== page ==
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The top network of differentially expressed genes.The networks are presented as graphical displays where genes appear as nodes and the molecular relationships are represented by lines. Up-regulated and down-regulated genes in SPARC−/− mice are shown as red spot or green spot, respectively. The top network of differentially expressed genes in SPARC−/− versus SPARC+/+ mice (A) or SPARC−/− after 10 weeks of TAA treatment versus SPARC+/+ TAA treated mice (B), as identified by IPA analysis. Intensity of the red or green color shows the level of gene expression. Gray represents a gene found which is related to the others but did not meet the cutoff criteria. A Activation, E Expression (includes metabolism/synthesis for chemicals), I Inhibition, L Proteolysis (includes degradation for Chemicals), LO Localization, M Biochemical Modification, MB Group/complex Membership, P Phosphorylation/Dephosphorylation, PD Protein-DNA binding, PP Protein-Protein binding, RB Regulation of Binding,T Transcription,TR Translocation.
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pone-0054962-g008: The top network of differentially expressed genes.The networks are presented as graphical displays where genes appear as nodes and the molecular relationships are represented by lines. Up-regulated and down-regulated genes in SPARC−/− mice are shown as red spot or green spot, respectively. The top network of differentially expressed genes in SPARC−/− versus SPARC+/+ mice (A) or SPARC−/− after 10 weeks of TAA treatment versus SPARC+/+ TAA treated mice (B), as identified by IPA analysis. Intensity of the red or green color shows the level of gene expression. Gray represents a gene found which is related to the others but did not meet the cutoff criteria. A Activation, E Expression (includes metabolism/synthesis for chemicals), I Inhibition, L Proteolysis (includes degradation for Chemicals), LO Localization, M Biochemical Modification, MB Group/complex Membership, P Phosphorylation/Dephosphorylation, PD Protein-DNA binding, PP Protein-Protein binding, RB Regulation of Binding,T Transcription,TR Translocation.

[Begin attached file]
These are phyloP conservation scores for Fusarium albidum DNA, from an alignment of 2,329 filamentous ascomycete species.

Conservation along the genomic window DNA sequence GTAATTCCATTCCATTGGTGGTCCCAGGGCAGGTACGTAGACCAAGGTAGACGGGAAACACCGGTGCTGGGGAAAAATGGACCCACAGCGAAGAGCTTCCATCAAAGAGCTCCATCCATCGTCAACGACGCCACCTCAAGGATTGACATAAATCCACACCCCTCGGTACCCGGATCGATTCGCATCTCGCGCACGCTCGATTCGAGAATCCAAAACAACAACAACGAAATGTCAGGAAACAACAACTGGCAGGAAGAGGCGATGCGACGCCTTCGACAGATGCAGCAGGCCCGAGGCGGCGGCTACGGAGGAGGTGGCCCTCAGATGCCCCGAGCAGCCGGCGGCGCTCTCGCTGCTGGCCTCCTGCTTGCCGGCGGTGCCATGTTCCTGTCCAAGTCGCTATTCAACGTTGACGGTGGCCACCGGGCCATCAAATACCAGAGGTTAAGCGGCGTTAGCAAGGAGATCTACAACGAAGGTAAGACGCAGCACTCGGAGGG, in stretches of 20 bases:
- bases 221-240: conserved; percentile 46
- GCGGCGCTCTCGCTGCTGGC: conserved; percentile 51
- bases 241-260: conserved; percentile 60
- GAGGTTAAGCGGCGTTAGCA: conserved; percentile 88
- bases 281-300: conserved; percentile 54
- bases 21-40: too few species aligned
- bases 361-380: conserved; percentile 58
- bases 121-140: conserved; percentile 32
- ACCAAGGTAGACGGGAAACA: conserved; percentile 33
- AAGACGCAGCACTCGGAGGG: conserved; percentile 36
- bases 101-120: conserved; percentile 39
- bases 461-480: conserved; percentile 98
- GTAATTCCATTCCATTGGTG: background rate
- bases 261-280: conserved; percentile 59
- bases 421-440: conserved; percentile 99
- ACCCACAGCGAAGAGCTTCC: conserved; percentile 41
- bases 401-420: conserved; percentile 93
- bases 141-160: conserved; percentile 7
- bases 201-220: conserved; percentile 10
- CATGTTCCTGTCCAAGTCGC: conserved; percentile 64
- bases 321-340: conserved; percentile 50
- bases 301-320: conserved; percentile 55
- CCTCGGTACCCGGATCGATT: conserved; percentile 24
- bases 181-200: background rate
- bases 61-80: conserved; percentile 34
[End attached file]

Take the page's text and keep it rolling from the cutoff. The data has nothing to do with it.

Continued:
Mentions: A total of 139 upregulated genes (124 known genes and 15 un-known cDNAs or ESTs) and 155 downregulated genes (138 known genes and 17 unknown cDNAs or ESTs) were obtained (Table S1). To analyze microarray data, three strategies were followed. Lists of the 10 top upregulated or downregulated gene lists (Table 2) and gene-interactions networks were performed (Ingenuity) (Figure 8), and modified genes were classified in ontological categories (GO, gene ontology) (Table S2). The analyses of the top up- or down- regulated showed relevant candidate genes in SPARC−/− mice compared to SPARC+/+ mice. It is worth to noting that LOXL4, an important protein involved in the regulation of extracellular matrix components [26], was found increased while USP2, previously involved in triggering hepatocyte apoptosis and CCL19, related with inflammation and fibrogenesis [27], [28], were down-regulated in SPARC−/− untreated liver tissues when compared to SPARC+/+ mice, likely suggesting an initial condition of liver cells which would make them less susceptible to death and compatible with a subsequent reduction in fibrosis development.